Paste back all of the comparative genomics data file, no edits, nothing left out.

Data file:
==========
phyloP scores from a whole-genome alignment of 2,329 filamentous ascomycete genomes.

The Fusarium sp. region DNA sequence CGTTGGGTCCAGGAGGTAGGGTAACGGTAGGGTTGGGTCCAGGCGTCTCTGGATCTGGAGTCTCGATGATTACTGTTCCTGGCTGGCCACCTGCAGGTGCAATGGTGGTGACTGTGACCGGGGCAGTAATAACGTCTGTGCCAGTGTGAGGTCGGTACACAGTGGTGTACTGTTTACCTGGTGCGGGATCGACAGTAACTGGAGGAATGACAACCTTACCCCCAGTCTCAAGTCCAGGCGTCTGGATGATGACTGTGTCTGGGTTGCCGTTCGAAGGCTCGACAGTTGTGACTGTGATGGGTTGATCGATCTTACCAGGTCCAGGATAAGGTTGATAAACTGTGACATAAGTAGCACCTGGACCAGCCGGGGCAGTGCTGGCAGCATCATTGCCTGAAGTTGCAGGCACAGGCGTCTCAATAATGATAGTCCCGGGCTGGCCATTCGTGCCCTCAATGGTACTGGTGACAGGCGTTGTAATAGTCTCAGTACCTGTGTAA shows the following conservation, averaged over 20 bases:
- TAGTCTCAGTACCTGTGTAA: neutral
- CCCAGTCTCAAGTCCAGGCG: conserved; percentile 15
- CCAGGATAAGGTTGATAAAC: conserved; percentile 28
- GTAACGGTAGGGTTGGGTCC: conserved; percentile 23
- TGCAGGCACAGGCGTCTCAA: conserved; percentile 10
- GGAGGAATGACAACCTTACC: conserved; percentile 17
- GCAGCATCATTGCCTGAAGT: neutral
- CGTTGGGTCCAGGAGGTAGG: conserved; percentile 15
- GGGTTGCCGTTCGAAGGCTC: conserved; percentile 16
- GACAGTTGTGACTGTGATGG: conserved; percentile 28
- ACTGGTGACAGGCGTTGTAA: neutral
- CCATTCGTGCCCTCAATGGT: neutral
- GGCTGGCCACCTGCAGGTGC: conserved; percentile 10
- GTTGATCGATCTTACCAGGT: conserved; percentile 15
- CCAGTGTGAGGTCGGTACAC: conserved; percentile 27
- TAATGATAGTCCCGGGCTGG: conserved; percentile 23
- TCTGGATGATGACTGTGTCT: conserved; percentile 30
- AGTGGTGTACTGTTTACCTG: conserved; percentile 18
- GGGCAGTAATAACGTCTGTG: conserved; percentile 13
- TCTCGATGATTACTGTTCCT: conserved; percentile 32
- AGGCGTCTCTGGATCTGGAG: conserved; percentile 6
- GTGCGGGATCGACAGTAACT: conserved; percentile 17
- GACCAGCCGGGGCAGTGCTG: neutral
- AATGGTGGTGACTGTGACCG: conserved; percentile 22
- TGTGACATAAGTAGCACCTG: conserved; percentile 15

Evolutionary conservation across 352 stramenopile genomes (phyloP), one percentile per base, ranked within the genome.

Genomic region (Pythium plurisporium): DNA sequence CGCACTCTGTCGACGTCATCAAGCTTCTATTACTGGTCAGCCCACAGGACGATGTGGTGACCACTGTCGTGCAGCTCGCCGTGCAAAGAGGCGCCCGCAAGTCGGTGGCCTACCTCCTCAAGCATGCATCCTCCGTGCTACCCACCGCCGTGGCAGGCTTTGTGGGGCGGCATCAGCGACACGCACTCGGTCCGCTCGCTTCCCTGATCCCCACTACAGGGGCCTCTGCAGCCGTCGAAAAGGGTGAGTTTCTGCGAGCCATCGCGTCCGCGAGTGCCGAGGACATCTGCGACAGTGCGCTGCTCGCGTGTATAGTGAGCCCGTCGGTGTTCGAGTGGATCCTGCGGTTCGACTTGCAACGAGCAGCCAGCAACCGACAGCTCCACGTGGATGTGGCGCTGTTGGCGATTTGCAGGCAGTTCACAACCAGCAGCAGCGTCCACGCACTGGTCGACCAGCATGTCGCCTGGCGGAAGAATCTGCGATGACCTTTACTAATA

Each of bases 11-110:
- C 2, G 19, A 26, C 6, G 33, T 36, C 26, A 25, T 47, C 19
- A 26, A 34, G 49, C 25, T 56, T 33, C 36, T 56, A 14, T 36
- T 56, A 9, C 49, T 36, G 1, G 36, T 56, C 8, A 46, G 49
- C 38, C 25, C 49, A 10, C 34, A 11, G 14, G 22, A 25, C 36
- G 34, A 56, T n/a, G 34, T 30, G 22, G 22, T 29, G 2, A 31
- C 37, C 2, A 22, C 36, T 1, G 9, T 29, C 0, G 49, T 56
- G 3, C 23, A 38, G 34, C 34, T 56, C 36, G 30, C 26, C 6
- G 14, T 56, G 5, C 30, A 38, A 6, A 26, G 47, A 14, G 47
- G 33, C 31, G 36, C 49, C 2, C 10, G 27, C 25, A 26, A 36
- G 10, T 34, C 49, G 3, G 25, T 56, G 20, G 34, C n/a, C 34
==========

phyloP scores from a whole-genome alignment of 2,329 filamentous ascomycete genomes.

The Fusarium sp. region DNA sequence CGTTGGGTCCAGGAGGTAGGGTAACGGTAGGGTTGGGTCCAGGCGTCTCTGGATCTGGAGTCTCGATGATTACTGTTCCTGGCTGGCCACCTGCAGGTGCAATGGTGGTGACTGTGACCGGGGCAGTAATAACGTCTGTGCCAGTGTGAGGTCGGTACACAGTGGTGTACTGTTTACCTGGTGCGGGATCGACAGTAACTGGAGGAATGACAACCTTACCCCCAGTCTCAAGTCCAGGCGTCTGGATGATGACTGTGTCTGGGTTGCCGTTCGAAGGCTCGACAGTTGTGACTGTGATGGGTTGATCGATCTTACCAGGTCCAGGATAAGGTTGATAAACTGTGACATAAGTAGCACCTGGACCAGCCGGGGCAGTGCTGGCAGCATCATTGCCTGAAGTTGCAGGCACAGGCGTCTCAATAATGATAGTCCCGGGCTGGCCATTCGTGCCCTCAATGGTACTGGTGACAGGCGTTGTAATAGTCTCAGTACCTGTGTAA shows the following conservation, averaged over 20 bases:
- TAGTCTCAGTACCTGTGTAA: neutral
- CCCAGTCTCAAGTCCAGGCG: conserved; percentile 15
- CCAGGATAAGGTTGATAAAC: conserved; percentile 28
- GTAACGGTAGGGTTGGGTCC: conserved; percentile 23
- TGCAGGCACAGGCGTCTCAA: conserved; percentile 10
- GGAGGAATGACAACCTTACC: conserved; percentile 17
- GCAGCATCATTGCCTGAAGT: neutral
- CGTTGGGTCCAGGAGGTAGG: conserved; percentile 15
- GGGTTGCCGTTCGAAGGCTC: conserved; percentile 16
- GACAGTTGTGACTGTGATGG: conserved; percentile 28
- ACTGGTGACAGGCGTTGTAA: neutral
- CCATTCGTGCCCTCAATGGT: neutral
- GGCTGGCCACCTGCAGGTGC: conserved; percentile 10
- GTTGATCGATCTTACCAGGT: conserved; percentile 15
- CCAGTGTGAGGTCGGTACAC: conserved; percentile 27
- TAATGATAGTCCCGGGCTGG: conserved; percentile 23
- TCTGGATGATGACTGTGTCT: conserved; percentile 30
- AGTGGTGTACTGTTTACCTG: conserved; percentile 18
- GGGCAGTAATAACGTCTGTG: conserved; percentile 13
- TCTCGATGATTACTGTTCCT: conserved; percentile 32
- AGGCGTCTCTGGATCTGGAG: conserved; percentile 6
- GTGCGGGATCGACAGTAACT: conserved; percentile 17
- GACCAGCCGGGGCAGTGCTG: neutral
- AATGGTGGTGACTGTGACCG: conserved; percentile 22
- TGTGACATAAGTAGCACCTG: conserved; percentile 15

Evolutionary conservation across 352 stramenopile genomes (phyloP), one percentile per base, ranked within the genome.

Genomic region (Pythium plurisporium): DNA sequence CGCACTCTGTCGACGTCATCAAGCTTCTATTACTGGTCAGCCCACAGGACGATGTGGTGACCACTGTCGTGCAGCTCGCCGTGCAAAGAGGCGCCCGCAAGTCGGTGGCCTACCTCCTCAAGCATGCATCCTCCGTGCTACCCACCGCCGTGGCAGGCTTTGTGGGGCGGCATCAGCGACACGCACTCGGTCCGCTCGCTTCCCTGATCCCCACTACAGGGGCCTCTGCAGCCGTCGAAAAGGGTGAGTTTCTGCGAGCCATCGCGTCCGCGAGTGCCGAGGACATCTGCGACAGTGCGCTGCTCGCGTGTATAGTGAGCCCGTCGGTGTTCGAGTGGATCCTGCGGTTCGACTTGCAACGAGCAGCCAGCAACCGACAGCTCCACGTGGATGTGGCGCTGTTGGCGATTTGCAGGCAGTTCACAACCAGCAGCAGCGTCCACGCACTGGTCGACCAGCATGTCGCCTGGCGGAAGAATCTGCGATGACCTTTACTAATA

Each of bases 11-110:
- C 2, G 19, A 26, C 6, G 33, T 36, C 26, A 25, T 47, C 19
- A 26, A 34, G 49, C 25, T 56, T 33, C 36, T 56, A 14, T 36
- T 56, A 9, C 49, T 36, G 1, G 36, T 56, C 8, A 46, G 49
- C 38, C 25, C 49, A 10, C 34, A 11, G 14, G 22, A 25, C 36
- G 34, A 56, T n/a, G 34, T 30, G 22, G 22, T 29, G 2, A 31
- C 37, C 2, A 22, C 36, T 1, G 9, T 29, C 0, G 49, T 56
- G 3, C 23, A 38, G 34, C 34, T 56, C 36, G 30, C 26, C 6
- G 14, T 56, G 5, C 30, A 38, A 6, A 26, G 47, A 14, G 47
- G 33, C 31, G 36, C 49, C 2, C 10, G 27, C 25, A 26, A 36
- G 10, T 34, C 49, G 3, G 25, T 56, G 20, G 34, C n/a, C 34